# Electron Configurations and Periodicity - PowerPoint - PowerPoint by h378WqK

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```									Electron Configurations and
Periodicity

1
Electron Spin
   In Chapter 7, we saw that electron pairs
residing in the same orbital are required to
have opposing spins.
– This causes electrons to behave like tiny bar
magnets. (see Figure 8.3)
– A beam of hydrogen atoms is split in two by a
magnetic field due to these magnetic properties of
the electrons. (see Figure 8.2)

2
Electron Configuration
   An “electron configuration” of an atom
is a particular distribution of electrons
among available sub shells.
– The notation for a configuration lists the sub-shell
symbols sequentially with a superscript indicating
the number of electrons occupying that sub shell.
– For example, lithium (atomic number 3) has two
electrons in the “1s” sub shell and one electron in
the “2s” sub shell 1s2 2s1.

3
Electron Configuration
   An orbital diagram is used to show how
the orbitals of a sub shell are occupied by
electrons.
– Each orbital is represented by a circle.
– Each group of orbitals is labeled by its sub shell
notation.

1s       2s              2p
– Electrons are represented by arrows: up for
ms = +1/2 and down for ms = -1/2                    4
The Pauli Exclusion Principle
   The Pauli exclusion principle, which
summarizes experimental observations,
states that no two electrons can have the
same four quantum numbers.
– In other words, an orbital can hold at most two
electrons, and then only if the electrons have
opposite spins.

5
The Pauli Exclusion Principle
   The maximum number of electrons and
their orbital diagrams are:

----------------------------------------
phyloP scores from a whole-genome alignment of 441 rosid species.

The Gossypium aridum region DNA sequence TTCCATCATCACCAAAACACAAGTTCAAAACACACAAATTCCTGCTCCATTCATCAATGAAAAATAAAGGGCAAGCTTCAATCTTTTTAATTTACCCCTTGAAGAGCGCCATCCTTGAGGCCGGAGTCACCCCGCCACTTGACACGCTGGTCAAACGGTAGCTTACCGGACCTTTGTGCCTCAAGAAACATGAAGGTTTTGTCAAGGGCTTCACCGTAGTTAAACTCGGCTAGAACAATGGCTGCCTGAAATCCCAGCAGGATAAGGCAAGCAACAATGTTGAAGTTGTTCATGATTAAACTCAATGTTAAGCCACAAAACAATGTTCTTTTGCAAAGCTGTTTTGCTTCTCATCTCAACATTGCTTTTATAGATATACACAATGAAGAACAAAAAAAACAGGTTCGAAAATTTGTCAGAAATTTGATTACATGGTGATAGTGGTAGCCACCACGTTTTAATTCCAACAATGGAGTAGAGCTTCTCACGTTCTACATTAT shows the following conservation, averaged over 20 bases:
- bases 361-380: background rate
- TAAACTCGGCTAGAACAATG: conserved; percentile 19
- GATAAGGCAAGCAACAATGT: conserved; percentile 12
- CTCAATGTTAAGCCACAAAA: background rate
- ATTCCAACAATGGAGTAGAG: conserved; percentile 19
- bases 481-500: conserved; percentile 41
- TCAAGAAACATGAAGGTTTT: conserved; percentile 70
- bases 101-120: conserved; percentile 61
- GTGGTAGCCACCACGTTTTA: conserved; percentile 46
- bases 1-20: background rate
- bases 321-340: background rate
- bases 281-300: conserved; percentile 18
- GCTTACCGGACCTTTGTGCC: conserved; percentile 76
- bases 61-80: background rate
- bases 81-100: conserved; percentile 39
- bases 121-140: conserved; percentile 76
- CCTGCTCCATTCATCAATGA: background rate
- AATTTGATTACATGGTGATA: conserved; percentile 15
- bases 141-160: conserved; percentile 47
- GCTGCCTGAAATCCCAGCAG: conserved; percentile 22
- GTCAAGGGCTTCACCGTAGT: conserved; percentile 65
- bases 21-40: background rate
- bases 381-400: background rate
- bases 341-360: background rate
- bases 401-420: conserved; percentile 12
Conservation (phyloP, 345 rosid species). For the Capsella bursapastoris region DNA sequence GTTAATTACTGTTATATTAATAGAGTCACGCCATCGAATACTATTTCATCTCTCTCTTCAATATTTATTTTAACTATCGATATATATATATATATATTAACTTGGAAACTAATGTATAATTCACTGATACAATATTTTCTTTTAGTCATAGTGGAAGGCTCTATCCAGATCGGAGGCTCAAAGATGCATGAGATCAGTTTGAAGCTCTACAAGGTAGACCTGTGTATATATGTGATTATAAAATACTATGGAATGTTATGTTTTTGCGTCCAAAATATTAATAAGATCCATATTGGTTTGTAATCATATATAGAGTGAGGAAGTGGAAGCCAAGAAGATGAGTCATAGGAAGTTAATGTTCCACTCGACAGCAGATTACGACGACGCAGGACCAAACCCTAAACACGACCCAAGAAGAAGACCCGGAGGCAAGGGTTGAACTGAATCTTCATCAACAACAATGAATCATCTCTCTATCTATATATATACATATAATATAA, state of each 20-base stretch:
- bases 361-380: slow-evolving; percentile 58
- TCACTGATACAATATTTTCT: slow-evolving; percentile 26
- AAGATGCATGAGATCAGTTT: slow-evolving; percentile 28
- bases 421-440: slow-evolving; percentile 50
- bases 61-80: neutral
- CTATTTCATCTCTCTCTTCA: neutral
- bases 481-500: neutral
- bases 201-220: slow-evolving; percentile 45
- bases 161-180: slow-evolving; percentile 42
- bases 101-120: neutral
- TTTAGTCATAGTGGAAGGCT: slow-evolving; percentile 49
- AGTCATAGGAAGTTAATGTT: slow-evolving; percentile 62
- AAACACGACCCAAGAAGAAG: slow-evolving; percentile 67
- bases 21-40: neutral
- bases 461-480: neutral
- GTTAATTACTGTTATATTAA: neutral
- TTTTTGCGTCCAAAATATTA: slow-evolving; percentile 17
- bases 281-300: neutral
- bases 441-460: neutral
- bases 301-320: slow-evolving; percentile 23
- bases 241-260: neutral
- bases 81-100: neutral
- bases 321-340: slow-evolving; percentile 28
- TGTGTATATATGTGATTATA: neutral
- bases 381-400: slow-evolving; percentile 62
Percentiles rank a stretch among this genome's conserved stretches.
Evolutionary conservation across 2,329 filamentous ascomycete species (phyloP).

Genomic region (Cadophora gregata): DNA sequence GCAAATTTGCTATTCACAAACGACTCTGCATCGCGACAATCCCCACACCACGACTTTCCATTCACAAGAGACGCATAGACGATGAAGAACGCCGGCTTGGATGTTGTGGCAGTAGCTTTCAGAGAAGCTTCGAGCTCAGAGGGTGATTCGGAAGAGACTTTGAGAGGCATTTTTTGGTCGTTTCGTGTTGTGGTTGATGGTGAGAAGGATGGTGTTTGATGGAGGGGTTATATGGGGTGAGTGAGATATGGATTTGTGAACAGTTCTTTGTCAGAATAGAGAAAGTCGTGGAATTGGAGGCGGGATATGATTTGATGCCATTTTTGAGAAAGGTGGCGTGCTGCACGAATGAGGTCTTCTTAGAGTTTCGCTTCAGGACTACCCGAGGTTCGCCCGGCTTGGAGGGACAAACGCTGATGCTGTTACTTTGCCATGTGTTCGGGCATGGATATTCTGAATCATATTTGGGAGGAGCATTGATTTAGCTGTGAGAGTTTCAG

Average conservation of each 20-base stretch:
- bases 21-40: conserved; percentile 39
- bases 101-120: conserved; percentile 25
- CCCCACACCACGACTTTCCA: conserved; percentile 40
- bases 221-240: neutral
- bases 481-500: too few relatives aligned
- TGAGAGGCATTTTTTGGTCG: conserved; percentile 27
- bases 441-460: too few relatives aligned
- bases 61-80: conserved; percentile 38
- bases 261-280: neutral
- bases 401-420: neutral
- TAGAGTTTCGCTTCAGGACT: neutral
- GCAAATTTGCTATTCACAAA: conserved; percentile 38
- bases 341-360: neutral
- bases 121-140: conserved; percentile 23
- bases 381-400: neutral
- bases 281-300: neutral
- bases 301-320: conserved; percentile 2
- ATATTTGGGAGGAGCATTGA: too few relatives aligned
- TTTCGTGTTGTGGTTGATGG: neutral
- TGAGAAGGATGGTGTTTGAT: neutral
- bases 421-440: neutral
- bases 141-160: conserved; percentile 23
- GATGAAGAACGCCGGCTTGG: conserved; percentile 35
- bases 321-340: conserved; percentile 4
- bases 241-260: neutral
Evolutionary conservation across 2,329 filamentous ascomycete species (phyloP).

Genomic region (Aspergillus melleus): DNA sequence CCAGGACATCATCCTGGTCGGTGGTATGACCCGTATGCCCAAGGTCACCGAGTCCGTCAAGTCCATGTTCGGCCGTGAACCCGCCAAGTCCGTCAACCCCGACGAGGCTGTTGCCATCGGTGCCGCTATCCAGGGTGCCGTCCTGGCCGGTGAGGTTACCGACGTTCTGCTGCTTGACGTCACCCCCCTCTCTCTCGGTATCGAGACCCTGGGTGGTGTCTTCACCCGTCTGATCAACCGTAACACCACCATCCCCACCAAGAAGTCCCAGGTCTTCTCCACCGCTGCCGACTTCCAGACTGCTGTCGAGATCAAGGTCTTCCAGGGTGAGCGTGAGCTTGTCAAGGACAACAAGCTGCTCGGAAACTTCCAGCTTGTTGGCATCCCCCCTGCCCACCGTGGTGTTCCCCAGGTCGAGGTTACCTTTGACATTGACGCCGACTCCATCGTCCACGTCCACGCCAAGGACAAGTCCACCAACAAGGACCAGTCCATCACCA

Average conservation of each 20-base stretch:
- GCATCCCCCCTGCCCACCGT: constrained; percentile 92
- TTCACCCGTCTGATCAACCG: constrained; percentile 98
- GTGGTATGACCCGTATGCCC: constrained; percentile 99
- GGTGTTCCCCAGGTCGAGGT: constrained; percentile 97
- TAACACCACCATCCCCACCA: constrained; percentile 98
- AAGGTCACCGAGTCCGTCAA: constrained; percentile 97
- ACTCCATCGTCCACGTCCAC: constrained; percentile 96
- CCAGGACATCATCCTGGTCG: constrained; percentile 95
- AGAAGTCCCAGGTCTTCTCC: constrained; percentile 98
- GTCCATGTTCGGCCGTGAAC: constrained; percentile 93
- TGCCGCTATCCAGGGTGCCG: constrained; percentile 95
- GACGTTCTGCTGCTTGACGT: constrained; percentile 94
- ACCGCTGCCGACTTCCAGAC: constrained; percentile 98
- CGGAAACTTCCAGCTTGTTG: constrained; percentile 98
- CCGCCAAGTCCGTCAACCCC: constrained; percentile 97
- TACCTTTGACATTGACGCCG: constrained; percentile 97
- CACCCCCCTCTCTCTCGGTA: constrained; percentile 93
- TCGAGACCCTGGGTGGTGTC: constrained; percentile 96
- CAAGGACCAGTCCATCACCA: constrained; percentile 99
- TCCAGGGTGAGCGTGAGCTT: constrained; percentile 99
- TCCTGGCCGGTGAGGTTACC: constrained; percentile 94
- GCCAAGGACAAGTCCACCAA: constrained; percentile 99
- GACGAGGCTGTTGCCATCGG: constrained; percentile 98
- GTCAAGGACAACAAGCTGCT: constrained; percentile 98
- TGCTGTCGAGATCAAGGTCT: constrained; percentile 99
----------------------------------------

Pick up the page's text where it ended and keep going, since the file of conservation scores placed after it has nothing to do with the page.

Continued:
Maximum
Number of   Number of
Sub shell    Orbitals   Electrons
s (l = 0)      1           2
p (l = 1)      3           6
d (l =2)       5           10
f (l =3)       7           14
6
Aufbau Principle
   Every atom has an infinite number of
possible electron configurations.

– The configuration associated with the lowest energy
level of the atom is called the “ground state.”
– Other configurations correspond to “excited
states.”
– Table 8.1 lists the ground state configurations of atoms
up to krypton. (A complete table appears in Appendix
D.)

7
Aufbau Principle
    The Aufbau principle is a scheme used
to reproduce the ground state electron
configurations of atoms by following the
“building up” order.

– Listed below is the order in which all the possible
sub-shells fill with electrons.
1s, 2s, 2p, 3s, 3p, 4s, 3d, 4p, 5s, 4d, 5p, 6s, 4f, 5d, 6p, 7s, 5f
– You need not memorize this order. As you will
see, it can be easily obtained.
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Order for Filling Atomic
Subshells

1s
2s   2p
3s   3p   3d
4s   4p   4d 4f
5s   5p   5d 5f
6s   6p   6d 6f          9
Orbital Energy Levels in
Multi-electron Systems
3d
4s
3p
Energy

3s

2p

2s

1s
(See Animation: Orbital Energies)    10
Aufbau Principle
   The “building up” order corresponds for
the most part to increasing energy of the
subshells.
– By filling orbitals of the lowest energy first, you usually
get the lowest total energy (“ground state”) of the
atom.
– Now you can see how to reproduce the electron
configurations of Table 8.1 using the Aufbau principle.
– Remember, the number of electrons in the neutral
atom equals the atomic number, Z.
11
Aufbau Principle
   Here are a few examples.

– Using the abbreviation [He] for 1s2, the
configurations are

Z=4 Beryllium        1s22s2 or [He]2s2

Z=3 Lithium          1s22s1 or [He]2s1

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Aufbau Principle
   With boron (Z=5), the electrons begin
filling the 2p subshell.
Z=5 Boron    1s22s22p1   or [He]2s22p1
Z=6 Carbon   1s22s22p2   or [He]2s22p2
Z=7 Nitrogen 1s22s22p3   or [He]2s22p3
Z=8 Oxygen   1s22s22p4   or [He]2s22p4